A message from the pastor

I long to see you…that we may be mutually encouraged by each other’s faith, both yours and mine.

Romans 1: 11-12

Dear Friends in Christ,

Part of my sabbath was spent reading scripture. No great surprise there. But my project was to read the letters of Paul as though they were written today. Sometimes they’re spooky that way.

Right out of the gate in chapter 1 of Romans Paul says that God is angry about wicked men who by their wickedness suppress the truth. Then he talks about people who “know better,” people who pass judgment on each other and a whole slew of those who live without morality. Paul sees a world in need, and we’re still in the first verses. But then there is that quote above, about longing for each other to build up faith. And that’s why I’m thankful to be back from sabbatical. Congregational Christianity is about mutual encouragement, so it’s good to be back.

Upon my return I am thankful that Yevgenia is returning too. I am thankful for the ways that Lynd and Wendy and Sarah and so many others have offered their gifts during January. Bill Cordts helped out, Tony Rudié was June Cooper’s NHCC contact, and June is so wonderful that we expect to see her back this month and next.

My sabbath reading—seeking what scripture says to today—is always part of my approach to Christian faith. It’s why I’ll return to the Anti-Racist Newton Housing project that started in December as an inter-faith conversation; Black History month is a good time for this. It’s why I’m thankful that the Afghan refugees for whom we’ve been fundraising are just about to get settled in Brookline (and from Sarah and Abraham on, welcoming the stranger has been a focus of faith). It’s part of why I’m glad to see our children donating chickens to Heifer because the feeding, housing, and creation-keeping missions around us are all faith in action. It’s why I look forward to hearing the organ again, when it’s finished for March worship.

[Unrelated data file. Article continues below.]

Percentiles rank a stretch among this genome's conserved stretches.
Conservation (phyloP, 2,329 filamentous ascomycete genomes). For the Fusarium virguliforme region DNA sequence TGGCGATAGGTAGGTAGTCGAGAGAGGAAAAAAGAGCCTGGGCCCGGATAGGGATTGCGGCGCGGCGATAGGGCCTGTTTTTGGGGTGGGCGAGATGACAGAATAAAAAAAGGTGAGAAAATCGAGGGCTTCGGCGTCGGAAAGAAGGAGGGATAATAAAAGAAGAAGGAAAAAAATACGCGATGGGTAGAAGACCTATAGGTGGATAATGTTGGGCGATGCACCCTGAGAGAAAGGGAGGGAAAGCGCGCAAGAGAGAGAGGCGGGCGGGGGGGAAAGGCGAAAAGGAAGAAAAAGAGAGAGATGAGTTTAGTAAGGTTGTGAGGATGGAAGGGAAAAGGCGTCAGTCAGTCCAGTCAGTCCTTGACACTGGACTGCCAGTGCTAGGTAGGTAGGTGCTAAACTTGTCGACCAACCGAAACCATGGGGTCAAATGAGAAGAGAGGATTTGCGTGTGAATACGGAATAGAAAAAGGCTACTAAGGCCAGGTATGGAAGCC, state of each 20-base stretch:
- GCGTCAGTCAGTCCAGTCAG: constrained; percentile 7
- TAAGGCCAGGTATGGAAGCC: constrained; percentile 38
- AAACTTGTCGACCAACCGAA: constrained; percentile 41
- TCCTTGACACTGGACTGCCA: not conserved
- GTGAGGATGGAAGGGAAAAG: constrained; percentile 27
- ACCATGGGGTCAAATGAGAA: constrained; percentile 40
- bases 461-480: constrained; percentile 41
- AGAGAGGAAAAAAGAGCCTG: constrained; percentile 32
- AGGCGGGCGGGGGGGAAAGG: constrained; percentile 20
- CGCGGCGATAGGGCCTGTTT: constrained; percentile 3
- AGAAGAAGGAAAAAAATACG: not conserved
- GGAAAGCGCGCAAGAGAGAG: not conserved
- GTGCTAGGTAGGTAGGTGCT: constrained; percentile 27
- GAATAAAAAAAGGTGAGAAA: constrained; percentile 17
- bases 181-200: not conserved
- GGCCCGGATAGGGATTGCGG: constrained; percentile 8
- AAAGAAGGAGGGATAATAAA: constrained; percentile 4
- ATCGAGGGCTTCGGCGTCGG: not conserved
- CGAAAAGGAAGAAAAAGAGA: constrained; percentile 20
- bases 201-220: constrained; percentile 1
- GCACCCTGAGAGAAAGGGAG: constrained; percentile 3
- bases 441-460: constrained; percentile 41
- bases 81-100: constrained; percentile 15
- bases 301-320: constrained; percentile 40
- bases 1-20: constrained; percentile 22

As you know, sabbath means “cease” and it was hard for me to cease last month. I did visit colleagues, visit family, organize, read, research but also I did rest. Thank you for supporting me in getting some rest.

You know this, too: in our Bible there are two letters to the Corinthians but they are actually five letters edited together. And Corinth was a town like Newton with a parish like ours. And they were having hard times, season after season. So through twenty-nine chapters of complexity, fundraising, instructions for communion, family dynamics and more, Paul finally comes to one central assertion. That the most powerful empire in history attempted to silence and kill the message of love from God incarnate in Jesus, and it failed. Paul says, this is of first importance: Jesus was raised from death in accordance with the scriptures. The scriptures that tell of women and men, bondage and liberation, food and clothing, change and mystery, time and eternity. The most powerful empire—in one story the devil himself—did not stop God’s love from living anew.

That’s what Paul says to today, too. To our virus and viral deceptions. To those who threaten historically Black colleges on the month celebrating their history. To those of us who are worn out this month because of last month and the twenty-three before it. God is not stopped from raising Jesus, raising love, from anything at all.

That’s what I’m bringing back from sabbatical. The assurance that we can navigate these waters, face these times and rise up in yet unexpected ways. If we mutually encourage one another, which is what keeps me coming back, so I’ll see you online, on Zoom, in-person, and all around this winter, spring and beyond.

Peace to you,

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